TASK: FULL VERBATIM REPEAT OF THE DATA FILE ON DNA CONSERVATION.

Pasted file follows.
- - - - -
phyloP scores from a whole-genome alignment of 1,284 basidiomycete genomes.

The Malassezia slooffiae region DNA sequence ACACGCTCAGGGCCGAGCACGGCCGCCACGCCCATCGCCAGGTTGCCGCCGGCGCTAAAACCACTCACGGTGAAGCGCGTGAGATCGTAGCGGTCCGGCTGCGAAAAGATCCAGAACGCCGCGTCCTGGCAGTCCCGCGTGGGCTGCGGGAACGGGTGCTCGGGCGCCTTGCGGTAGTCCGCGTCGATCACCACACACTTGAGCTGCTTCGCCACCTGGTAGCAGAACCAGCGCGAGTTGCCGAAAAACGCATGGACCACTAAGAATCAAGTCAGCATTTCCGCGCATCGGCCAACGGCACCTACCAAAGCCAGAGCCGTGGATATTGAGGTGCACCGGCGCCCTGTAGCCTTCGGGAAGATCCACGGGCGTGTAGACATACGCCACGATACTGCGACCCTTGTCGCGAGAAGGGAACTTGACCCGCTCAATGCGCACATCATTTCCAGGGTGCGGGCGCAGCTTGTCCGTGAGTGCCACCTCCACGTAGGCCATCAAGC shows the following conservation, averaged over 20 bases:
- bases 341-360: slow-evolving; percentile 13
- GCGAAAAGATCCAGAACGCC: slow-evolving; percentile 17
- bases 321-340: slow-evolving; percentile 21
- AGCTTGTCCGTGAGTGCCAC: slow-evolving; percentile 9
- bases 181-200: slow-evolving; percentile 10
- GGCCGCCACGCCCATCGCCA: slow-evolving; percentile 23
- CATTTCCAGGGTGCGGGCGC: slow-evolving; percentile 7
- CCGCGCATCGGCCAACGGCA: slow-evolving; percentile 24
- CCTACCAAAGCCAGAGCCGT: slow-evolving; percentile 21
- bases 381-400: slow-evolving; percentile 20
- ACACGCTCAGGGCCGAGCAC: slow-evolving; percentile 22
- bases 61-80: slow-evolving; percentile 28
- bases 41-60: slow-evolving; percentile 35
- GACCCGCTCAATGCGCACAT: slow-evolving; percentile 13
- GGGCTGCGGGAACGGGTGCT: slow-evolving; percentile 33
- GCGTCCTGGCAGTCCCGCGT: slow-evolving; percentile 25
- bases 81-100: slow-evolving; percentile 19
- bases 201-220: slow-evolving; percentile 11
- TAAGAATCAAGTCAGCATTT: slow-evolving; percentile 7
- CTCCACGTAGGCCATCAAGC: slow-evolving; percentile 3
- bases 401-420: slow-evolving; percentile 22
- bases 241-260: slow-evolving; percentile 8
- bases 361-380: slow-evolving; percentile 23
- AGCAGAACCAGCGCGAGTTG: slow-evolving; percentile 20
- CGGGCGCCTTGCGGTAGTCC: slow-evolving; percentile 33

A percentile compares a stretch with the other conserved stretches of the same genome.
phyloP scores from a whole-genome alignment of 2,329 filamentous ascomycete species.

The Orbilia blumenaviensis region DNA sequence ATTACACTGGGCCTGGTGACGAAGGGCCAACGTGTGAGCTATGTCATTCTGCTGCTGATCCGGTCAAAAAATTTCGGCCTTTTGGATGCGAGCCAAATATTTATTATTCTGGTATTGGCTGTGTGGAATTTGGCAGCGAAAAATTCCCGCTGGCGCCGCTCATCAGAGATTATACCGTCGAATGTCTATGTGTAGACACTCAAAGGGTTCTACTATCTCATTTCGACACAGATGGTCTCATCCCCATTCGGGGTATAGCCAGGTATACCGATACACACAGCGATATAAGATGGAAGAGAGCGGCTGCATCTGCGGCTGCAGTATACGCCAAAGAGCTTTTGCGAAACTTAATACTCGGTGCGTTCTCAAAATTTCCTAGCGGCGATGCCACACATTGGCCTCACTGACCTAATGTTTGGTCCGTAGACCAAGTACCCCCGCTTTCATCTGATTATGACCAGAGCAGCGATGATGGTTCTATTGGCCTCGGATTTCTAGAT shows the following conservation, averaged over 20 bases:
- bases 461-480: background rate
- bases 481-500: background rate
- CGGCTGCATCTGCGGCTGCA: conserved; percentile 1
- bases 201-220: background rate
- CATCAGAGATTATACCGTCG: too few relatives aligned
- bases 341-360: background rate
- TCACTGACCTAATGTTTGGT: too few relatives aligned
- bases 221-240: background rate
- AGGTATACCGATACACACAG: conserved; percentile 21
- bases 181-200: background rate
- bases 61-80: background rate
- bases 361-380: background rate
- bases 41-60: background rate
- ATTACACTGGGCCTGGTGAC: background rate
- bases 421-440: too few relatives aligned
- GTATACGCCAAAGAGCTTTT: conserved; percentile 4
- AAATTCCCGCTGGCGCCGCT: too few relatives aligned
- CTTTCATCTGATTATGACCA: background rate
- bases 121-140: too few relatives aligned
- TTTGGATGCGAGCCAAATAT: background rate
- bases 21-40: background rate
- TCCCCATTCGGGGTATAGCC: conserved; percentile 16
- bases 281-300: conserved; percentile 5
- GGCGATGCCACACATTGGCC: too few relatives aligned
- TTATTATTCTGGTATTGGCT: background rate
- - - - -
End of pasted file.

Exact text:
phyloP scores from a whole-genome alignment of 1,284 basidiomycete genomes.

The Malassezia slooffiae region DNA sequence ACACGCTCAGGGCCGAGCACGGCCGCCACGCCCATCGCCAGGTTGCCGCCGGCGCTAAAACCACTCACGGTGAAGCGCGTGAGATCGTAGCGGTCCGGCTGCGAAAAGATCCAGAACGCCGCGTCCTGGCAGTCCCGCGTGGGCTGCGGGAACGGGTGCTCGGGCGCCTTGCGGTAGTCCGCGTCGATCACCACACACTTGAGCTGCTTCGCCACCTGGTAGCAGAACCAGCGCGAGTTGCCGAAAAACGCATGGACCACTAAGAATCAAGTCAGCATTTCCGCGCATCGGCCAACGGCACCTACCAAAGCCAGAGCCGTGGATATTGAGGTGCACCGGCGCCCTGTAGCCTTCGGGAAGATCCACGGGCGTGTAGACATACGCCACGATACTGCGACCCTTGTCGCGAGAAGGGAACTTGACCCGCTCAATGCGCACATCATTTCCAGGGTGCGGGCGCAGCTTGTCCGTGAGTGCCACCTCCACGTAGGCCATCAAGC shows the following conservation, averaged over 20 bases:
- bases 341-360: slow-evolving; percentile 13
- GCGAAAAGATCCAGAACGCC: slow-evolving; percentile 17
- bases 321-340: slow-evolving; percentile 21
- AGCTTGTCCGTGAGTGCCAC: slow-evolving; percentile 9
- bases 181-200: slow-evolving; percentile 10
- GGCCGCCACGCCCATCGCCA: slow-evolving; percentile 23
- CATTTCCAGGGTGCGGGCGC: slow-evolving; percentile 7
- CCGCGCATCGGCCAACGGCA: slow-evolving; percentile 24
- CCTACCAAAGCCAGAGCCGT: slow-evolving; percentile 21
- bases 381-400: slow-evolving; percentile 20
- ACACGCTCAGGGCCGAGCAC: slow-evolving; percentile 22
- bases 61-80: slow-evolving; percentile 28
- bases 41-60: slow-evolving; percentile 35
- GACCCGCTCAATGCGCACAT: slow-evolving; percentile 13
- GGGCTGCGGGAACGGGTGCT: slow-evolving; percentile 33
- GCGTCCTGGCAGTCCCGCGT: slow-evolving; percentile 25
- bases 81-100: slow-evolving; percentile 19
- bases 201-220: slow-evolving; percentile 11
- TAAGAATCAAGTCAGCATTT: slow-evolving; percentile 7
- CTCCACGTAGGCCATCAAGC: slow-evolving; percentile 3
- bases 401-420: slow-evolving; percentile 22
- bases 241-260: slow-evolving; percentile 8
- bases 361-380: slow-evolving; percentile 23
- AGCAGAACCAGCGCGAGTTG: slow-evolving; percentile 20
- CGGGCGCCTTGCGGTAGTCC: slow-evolving; percentile 33

A percentile compares a stretch with the other conserved stretches of the same genome.
phyloP scores from a whole-genome alignment of 2,329 filamentous ascomycete species.

The Orbilia blumenaviensis region DNA sequence ATTACACTGGGCCTGGTGACGAAGGGCCAACGTGTGAGCTATGTCATTCTGCTGCTGATCCGGTCAAAAAATTTCGGCCTTTTGGATGCGAGCCAAATATTTATTATTCTGGTATTGGCTGTGTGGAATTTGGCAGCGAAAAATTCCCGCTGGCGCCGCTCATCAGAGATTATACCGTCGAATGTCTATGTGTAGACACTCAAAGGGTTCTACTATCTCATTTCGACACAGATGGTCTCATCCCCATTCGGGGTATAGCCAGGTATACCGATACACACAGCGATATAAGATGGAAGAGAGCGGCTGCATCTGCGGCTGCAGTATACGCCAAAGAGCTTTTGCGAAACTTAATACTCGGTGCGTTCTCAAAATTTCCTAGCGGCGATGCCACACATTGGCCTCACTGACCTAATGTTTGGTCCGTAGACCAAGTACCCCCGCTTTCATCTGATTATGACCAGAGCAGCGATGATGGTTCTATTGGCCTCGGATTTCTAGAT shows the following conservation, averaged over 20 bases:
- bases 461-480: background rate
- bases 481-500: background rate
- CGGCTGCATCTGCGGCTGCA: conserved; percentile 1
- bases 201-220: background rate
- CATCAGAGATTATACCGTCG: too few relatives aligned
- bases 341-360: background rate
- TCACTGACCTAATGTTTGGT: too few relatives aligned
- bases 221-240: background rate
- AGGTATACCGATACACACAG: conserved; percentile 21
- bases 181-200: background rate
- bases 61-80: background rate
- bases 361-380: background rate
- bases 41-60: background rate
- ATTACACTGGGCCTGGTGAC: background rate
- bases 421-440: too few relatives aligned
- GTATACGCCAAAGAGCTTTT: conserved; percentile 4
- AAATTCCCGCTGGCGCCGCT: too few relatives aligned
- CTTTCATCTGATTATGACCA: background rate
- bases 121-140: too few relatives aligned
- TTTGGATGCGAGCCAAATAT: background rate
- bases 21-40: background rate
- TCCCCATTCGGGGTATAGCC: conserved; percentile 16
- bases 281-300: conserved; percentile 5
- GGCGATGCCACACATTGGCC: too few relatives aligned
- TTATTATTCTGGTATTGGCT: background rate